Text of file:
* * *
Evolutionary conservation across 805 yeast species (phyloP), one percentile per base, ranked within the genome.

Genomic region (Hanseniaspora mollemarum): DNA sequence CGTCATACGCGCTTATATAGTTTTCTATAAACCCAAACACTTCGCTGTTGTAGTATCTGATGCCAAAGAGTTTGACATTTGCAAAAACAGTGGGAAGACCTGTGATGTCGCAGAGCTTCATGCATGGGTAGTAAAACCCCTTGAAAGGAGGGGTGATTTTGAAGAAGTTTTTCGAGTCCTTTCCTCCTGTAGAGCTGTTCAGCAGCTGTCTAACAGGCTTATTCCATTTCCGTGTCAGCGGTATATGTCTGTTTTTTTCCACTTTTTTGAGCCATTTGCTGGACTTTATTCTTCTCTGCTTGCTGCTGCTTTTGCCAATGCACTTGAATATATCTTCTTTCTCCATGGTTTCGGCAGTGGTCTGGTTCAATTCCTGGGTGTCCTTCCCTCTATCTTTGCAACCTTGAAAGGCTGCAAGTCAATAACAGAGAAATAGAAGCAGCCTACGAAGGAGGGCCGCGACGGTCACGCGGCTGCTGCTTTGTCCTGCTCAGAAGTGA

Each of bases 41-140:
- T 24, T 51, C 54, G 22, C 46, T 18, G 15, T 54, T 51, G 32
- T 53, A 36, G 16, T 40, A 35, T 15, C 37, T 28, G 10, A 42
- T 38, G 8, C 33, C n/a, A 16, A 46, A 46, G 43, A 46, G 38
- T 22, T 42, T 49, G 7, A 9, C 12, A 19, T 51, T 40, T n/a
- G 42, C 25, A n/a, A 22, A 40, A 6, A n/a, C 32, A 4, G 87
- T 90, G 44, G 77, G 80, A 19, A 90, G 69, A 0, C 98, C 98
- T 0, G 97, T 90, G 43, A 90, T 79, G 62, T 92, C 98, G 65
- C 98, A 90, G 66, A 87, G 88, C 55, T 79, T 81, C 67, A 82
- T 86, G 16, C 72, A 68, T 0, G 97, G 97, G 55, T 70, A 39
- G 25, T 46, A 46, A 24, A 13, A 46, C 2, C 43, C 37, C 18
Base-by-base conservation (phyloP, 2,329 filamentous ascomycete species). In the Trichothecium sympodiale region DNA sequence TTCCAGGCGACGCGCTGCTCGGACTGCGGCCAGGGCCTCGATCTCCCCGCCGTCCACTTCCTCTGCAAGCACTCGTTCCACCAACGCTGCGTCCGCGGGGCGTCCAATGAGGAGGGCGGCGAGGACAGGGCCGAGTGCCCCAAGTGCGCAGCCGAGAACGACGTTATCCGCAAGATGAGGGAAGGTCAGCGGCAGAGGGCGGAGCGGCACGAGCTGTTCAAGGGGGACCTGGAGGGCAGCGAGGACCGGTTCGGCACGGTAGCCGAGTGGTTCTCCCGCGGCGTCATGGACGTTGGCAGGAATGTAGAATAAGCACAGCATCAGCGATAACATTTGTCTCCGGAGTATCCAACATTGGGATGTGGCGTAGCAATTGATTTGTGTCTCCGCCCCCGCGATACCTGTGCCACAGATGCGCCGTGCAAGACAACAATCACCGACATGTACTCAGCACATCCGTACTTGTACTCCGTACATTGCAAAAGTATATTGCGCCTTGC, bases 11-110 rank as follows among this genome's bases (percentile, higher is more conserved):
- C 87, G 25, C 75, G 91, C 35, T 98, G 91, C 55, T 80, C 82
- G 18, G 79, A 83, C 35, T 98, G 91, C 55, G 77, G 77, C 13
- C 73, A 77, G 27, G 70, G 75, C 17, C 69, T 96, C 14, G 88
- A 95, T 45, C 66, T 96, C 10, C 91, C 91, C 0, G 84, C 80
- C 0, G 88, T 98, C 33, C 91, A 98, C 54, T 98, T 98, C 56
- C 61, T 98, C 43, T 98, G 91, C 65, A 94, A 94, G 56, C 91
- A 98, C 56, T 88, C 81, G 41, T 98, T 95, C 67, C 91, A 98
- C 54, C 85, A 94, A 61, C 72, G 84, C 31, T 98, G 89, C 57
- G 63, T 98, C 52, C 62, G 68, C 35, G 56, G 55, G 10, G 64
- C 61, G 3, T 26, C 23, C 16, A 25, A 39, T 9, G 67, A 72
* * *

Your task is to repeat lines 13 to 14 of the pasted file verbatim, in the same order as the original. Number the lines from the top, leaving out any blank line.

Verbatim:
- G 25, T 46, A 46, A 24, A 13, A 46, C 2, C 43, C 37, C 18
Base-by-base conservation (phyloP, 2,329 filamentous ascomycete species). In the Trichothecium sympodiale region DNA sequence TTCCAGGCGACGCGCTGCTCGGACTGCGGCCAGGGCCTCGATCTCCCCGCCGTCCACTTCCTCTGCAAGCACTCGTTCCACCAACGCTGCGTCCGCGGGGCGTCCAATGAGGAGGGCGGCGAGGACAGGGCCGAGTGCCCCAAGTGCGCAGCCGAGAACGACGTTATCCGCAAGATGAGGGAAGGTCAGCGGCAGAGGGCGGAGCGGCACGAGCTGTTCAAGGGGGACCTGGAGGGCAGCGAGGACCGGTTCGGCACGGTAGCCGAGTGGTTCTCCCGCGGCGTCATGGACGTTGGCAGGAATGTAGAATAAGCACAGCATCAGCGATAACATTTGTCTCCGGAGTATCCAACATTGGGATGTGGCGTAGCAATTGATTTGTGTCTCCGCCCCCGCGATACCTGTGCCACAGATGCGCCGTGCAAGACAACAATCACCGACATGTACTCAGCACATCCGTACTTGTACTCCGTACATTGCAAAAGTATATTGCGCCTTGC, bases 11-110 rank as follows among this genome's bases (percentile, higher is more conserved):